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REVEALED: Highlights from the 2019 De Beers Group Diamond Insight Report

Charles Green

The latest diamond industry research published by the De Beers Group reveals some interesting insights about diamond demand and consumer shopping habits.

Something which may surprise many is that the share of US women buying their own engagement ring doubled from 7% to 14% within a five year period, and when women buy their own diamond engagement ring they spend on average 33% more than men – $4,400  (£3,342) compared with $3,300 (£2,574).

This backs other research which reveals an increase in female purchasing power and the continuing evolution of financial dynamics within modern relationships.

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Ultimately the 2019 De Beers Group Diamond Insight report found that while society is changing rapidly, love remains a constant and diamonds are now acquired and used in a wider variety of ways to symbolise it.

Key findings from the report include:

  • As the tradition of marriage evolves, diamonds continue to play a central role as the symbol of love. Although marriage rates in the US have decreased, and engagement periods are becoming longer (now five times longer than pre-1980), diamonds continue to be by far the leading choice for engagements and weddings, with eight out of 10 wedding rings and nearly nine out of 10 engagement rings in the US containing diamonds. Meanwhile, the value of diamonds given as a gift of love before or after a wedding now exceeds the value of the engagement and wedding ring market. In addition, the fast-growing segment of unmarried cohabiting couples also express substantial demand for diamonds as symbols of their love. The leading motivation for diamond jewellery purchases in cohabiting couples is as a gift of love, and women in these relationships now represent 10% of the diamond jewellery market in the US.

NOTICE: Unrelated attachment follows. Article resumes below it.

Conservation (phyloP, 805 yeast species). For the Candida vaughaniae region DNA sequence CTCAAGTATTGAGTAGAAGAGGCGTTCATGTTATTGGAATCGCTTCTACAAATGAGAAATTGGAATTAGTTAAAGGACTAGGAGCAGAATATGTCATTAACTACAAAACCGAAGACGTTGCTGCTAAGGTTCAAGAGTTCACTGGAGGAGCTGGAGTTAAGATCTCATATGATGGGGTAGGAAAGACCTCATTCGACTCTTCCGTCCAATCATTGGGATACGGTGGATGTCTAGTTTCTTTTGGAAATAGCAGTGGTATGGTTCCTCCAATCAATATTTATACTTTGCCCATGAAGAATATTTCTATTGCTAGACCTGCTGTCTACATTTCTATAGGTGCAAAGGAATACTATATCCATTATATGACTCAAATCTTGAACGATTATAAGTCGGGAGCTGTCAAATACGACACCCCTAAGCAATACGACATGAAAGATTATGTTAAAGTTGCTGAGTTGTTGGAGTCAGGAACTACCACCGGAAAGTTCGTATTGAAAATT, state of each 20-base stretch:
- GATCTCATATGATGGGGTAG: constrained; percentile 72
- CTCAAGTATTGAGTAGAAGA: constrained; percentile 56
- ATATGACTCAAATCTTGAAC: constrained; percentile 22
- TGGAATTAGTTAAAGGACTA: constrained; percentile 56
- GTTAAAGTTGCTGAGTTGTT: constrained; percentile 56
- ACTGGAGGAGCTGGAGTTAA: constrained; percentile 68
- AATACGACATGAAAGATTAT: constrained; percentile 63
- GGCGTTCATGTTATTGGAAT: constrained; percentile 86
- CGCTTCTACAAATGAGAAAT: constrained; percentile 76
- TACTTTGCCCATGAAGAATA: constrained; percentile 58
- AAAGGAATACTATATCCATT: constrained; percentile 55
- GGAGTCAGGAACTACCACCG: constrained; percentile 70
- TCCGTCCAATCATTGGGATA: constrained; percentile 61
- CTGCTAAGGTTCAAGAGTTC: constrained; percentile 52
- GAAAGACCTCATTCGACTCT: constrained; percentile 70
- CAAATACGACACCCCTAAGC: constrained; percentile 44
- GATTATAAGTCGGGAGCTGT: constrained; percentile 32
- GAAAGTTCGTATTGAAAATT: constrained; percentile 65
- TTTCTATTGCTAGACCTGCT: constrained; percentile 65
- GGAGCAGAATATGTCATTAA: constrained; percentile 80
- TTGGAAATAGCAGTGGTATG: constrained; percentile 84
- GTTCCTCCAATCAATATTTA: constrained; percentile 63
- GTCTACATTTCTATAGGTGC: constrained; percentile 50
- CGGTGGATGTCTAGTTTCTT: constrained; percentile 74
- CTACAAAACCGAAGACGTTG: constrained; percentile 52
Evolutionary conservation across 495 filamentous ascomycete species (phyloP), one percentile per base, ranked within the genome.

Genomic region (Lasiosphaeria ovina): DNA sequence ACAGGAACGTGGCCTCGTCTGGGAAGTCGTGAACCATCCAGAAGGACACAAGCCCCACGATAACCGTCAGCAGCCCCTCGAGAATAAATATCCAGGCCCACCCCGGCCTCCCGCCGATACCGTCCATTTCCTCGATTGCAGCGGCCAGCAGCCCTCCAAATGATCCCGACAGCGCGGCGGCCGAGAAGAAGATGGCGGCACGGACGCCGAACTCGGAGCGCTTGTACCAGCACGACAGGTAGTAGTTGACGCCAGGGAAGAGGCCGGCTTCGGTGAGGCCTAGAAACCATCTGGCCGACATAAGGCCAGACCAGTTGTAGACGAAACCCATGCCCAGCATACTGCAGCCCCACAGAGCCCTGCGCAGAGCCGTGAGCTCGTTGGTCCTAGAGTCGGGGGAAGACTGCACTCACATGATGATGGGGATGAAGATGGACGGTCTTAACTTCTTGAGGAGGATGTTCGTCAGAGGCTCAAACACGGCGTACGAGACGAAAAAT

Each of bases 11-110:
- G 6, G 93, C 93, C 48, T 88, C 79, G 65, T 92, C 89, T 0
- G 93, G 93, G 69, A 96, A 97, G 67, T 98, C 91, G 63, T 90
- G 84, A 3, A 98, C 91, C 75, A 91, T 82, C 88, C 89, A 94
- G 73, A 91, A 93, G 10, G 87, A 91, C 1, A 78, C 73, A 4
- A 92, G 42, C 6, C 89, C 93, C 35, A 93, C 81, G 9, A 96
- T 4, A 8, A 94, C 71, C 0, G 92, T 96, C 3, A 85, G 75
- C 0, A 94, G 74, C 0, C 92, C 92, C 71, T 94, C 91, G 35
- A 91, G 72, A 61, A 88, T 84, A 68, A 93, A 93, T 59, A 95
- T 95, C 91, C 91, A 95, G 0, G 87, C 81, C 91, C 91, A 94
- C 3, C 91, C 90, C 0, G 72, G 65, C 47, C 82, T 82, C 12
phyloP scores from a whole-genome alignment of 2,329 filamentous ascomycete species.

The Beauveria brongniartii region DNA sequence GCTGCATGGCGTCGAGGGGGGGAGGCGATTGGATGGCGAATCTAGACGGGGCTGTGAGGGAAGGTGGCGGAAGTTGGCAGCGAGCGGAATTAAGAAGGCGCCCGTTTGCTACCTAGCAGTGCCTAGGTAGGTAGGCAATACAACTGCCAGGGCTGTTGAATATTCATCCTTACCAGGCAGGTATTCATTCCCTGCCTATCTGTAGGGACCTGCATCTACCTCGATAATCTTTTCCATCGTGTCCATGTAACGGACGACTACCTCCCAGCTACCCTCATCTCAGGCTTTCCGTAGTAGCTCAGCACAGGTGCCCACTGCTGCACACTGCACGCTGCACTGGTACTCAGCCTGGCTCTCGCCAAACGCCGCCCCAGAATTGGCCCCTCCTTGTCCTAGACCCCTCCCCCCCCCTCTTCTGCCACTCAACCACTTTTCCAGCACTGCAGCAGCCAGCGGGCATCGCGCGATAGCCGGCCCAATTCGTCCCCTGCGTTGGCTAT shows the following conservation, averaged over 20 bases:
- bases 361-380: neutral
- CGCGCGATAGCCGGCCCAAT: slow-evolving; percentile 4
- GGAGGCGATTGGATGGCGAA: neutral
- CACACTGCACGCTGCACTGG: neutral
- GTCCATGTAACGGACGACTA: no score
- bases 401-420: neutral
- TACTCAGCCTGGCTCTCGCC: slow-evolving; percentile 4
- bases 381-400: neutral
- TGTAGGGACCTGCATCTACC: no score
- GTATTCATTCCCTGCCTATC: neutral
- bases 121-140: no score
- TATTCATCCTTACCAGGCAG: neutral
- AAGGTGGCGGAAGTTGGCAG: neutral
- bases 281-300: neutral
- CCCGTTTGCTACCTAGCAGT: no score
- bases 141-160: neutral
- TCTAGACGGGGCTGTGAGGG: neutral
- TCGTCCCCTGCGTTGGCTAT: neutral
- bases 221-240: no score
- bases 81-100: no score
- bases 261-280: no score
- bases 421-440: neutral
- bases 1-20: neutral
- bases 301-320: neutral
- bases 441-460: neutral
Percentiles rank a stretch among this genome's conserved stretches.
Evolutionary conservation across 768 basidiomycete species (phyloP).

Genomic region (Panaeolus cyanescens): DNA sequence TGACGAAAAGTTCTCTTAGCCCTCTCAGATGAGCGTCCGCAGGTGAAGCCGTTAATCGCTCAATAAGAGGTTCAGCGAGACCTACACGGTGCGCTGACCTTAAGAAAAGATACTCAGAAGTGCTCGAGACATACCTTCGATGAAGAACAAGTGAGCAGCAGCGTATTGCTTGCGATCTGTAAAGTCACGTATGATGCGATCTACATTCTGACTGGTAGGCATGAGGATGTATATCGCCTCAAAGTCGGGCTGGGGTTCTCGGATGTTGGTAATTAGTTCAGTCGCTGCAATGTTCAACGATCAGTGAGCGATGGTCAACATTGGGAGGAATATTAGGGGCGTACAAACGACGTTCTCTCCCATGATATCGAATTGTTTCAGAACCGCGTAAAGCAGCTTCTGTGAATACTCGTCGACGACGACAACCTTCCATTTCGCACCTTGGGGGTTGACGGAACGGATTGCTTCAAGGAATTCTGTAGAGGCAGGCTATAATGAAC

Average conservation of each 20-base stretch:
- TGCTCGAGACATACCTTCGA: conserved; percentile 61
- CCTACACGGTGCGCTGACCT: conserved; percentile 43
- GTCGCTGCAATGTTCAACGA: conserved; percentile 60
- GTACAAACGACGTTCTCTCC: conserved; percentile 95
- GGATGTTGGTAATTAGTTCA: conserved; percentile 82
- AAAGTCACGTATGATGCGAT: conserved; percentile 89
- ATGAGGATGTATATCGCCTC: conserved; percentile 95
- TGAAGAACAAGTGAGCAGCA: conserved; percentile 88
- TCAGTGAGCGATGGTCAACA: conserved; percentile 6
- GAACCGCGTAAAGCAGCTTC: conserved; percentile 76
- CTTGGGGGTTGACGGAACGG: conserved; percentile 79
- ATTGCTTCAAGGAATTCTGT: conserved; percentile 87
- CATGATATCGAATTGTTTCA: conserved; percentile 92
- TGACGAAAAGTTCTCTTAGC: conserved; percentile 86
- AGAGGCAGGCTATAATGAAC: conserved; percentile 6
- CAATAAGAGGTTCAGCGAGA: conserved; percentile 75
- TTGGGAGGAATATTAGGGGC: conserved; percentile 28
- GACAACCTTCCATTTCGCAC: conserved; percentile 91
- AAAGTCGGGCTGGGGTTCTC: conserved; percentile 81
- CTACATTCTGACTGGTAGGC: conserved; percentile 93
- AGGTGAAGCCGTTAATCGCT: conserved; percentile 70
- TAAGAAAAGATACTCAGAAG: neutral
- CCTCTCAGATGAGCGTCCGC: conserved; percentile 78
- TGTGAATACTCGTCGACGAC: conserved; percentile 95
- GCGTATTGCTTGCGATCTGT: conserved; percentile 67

• Same sex couples see diamonds as centrally important to symbolise their relationships, with more than 70% of people in same-sex relationships viewing diamonds as important for celebrating life’s special events. Diamond jewellery is purchased both to celebrate each other and to celebrate the relationship, and the preference is for more modern and less traditional and gender-specific designs.

 

  • As the millennial generation becomes a more significant force in the economy, they are now spending more than other couples on engagement rings. The average spend on engagement rings by millennials in the US is now higher than the average spend on engagement rings in the US market as a whole. Meanwhile, brands are increasingly capturing Millennials’ attention. Over 40% of the value of all engagement rings in the US comes from international luxury diamond jewellery brands and international designer brands, up from just under 30% in 2015.

While the study looks at the American market, it is worth noting that the US is often ahead and trends soon filter to the UK as well.

De Beers Group chief executive officer, Bruce Cleaver, says: “The notion of diamonds symbolising love goes back to the Middle Ages as people have long sought out the most precious things to celebrate their most precious emotions. Our latest Insight Report highlights that this holds just as true today, even as other aspects of love – such as traditions, relationship roles and relationship types – continue to evolve.

“However, while diamonds are still seen as the ultimate symbols of love, the diamond industry must focus on continuing to offer jewellery, brands and retail experiences that meet the modern consumer’s desire for individual products and experiences that reflect their own unique love story. And it will be increasingly important to share information about the hugely positive impact diamonds have for producing countries and communities around the world, as this reinforces their value as symbols of love that their owners can be proud to wear.”

 

IMAGE CREDIT: Charles Green

Tags : bridal jewelleryDe BeersDe Beers Diamond Insights ReportDiamondsengagement rings
Stacey Hailes

The author Stacey Hailes

Editor, Professional Jeweller

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